As Their Numbers Dwindle, Prison Inmates Help Fight Fires
Fire fighters battling wildfires across California this week are getting support from hundreds of state prison inmates. That's been the case for years, but as Ben Adler reports from Sacramento, Governor Jerry Brown's prison realignment is starting to reduce the number of inmates available to help.
Some inmates cook for the fire fighters. Others help build fire lines by hand in terrain so rough machines can’t do it. But only "minimum-security" inmates are eligible for this popular program – and realignment is slowly but surely shifting non-serious, non-violent, non-sex offenders from state prisons to county jails.
"We’re still able to staff the camps. And we believe it's going to be fine for this fire season," said Jeffrey Callison, with the state Department of Corrections and Rehabilitation.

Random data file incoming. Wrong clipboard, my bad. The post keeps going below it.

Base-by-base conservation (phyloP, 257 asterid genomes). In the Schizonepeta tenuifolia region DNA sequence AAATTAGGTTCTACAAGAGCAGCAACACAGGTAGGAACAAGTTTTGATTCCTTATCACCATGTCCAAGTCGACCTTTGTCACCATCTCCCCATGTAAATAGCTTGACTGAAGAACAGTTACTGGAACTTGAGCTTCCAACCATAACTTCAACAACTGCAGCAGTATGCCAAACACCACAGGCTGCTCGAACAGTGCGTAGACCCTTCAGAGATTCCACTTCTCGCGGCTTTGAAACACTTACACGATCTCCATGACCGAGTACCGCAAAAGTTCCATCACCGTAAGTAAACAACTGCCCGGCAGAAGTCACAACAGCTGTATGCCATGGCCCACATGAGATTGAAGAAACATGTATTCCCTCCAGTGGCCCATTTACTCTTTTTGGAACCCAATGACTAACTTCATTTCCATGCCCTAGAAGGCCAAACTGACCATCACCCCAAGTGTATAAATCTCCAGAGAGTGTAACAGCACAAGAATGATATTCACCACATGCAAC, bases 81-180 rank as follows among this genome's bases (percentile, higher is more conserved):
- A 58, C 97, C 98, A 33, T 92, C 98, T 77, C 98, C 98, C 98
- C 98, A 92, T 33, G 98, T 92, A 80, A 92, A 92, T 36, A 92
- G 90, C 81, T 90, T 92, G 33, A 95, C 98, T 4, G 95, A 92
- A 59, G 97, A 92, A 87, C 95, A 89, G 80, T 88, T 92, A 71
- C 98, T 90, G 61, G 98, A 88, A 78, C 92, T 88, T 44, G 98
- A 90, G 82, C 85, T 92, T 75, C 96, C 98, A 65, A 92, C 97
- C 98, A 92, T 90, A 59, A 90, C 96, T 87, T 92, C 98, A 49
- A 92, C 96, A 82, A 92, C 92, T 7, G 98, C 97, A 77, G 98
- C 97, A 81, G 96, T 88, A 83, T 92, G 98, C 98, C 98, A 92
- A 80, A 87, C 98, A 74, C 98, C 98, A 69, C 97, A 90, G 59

"Going forward, though, obviously there’s going to need to be some longer-term solution, and it’s a priority for all parties concerned because this is an important service."
That solution could involve agreements with individual counties to make their new minimum-security inmates available to help fight fires.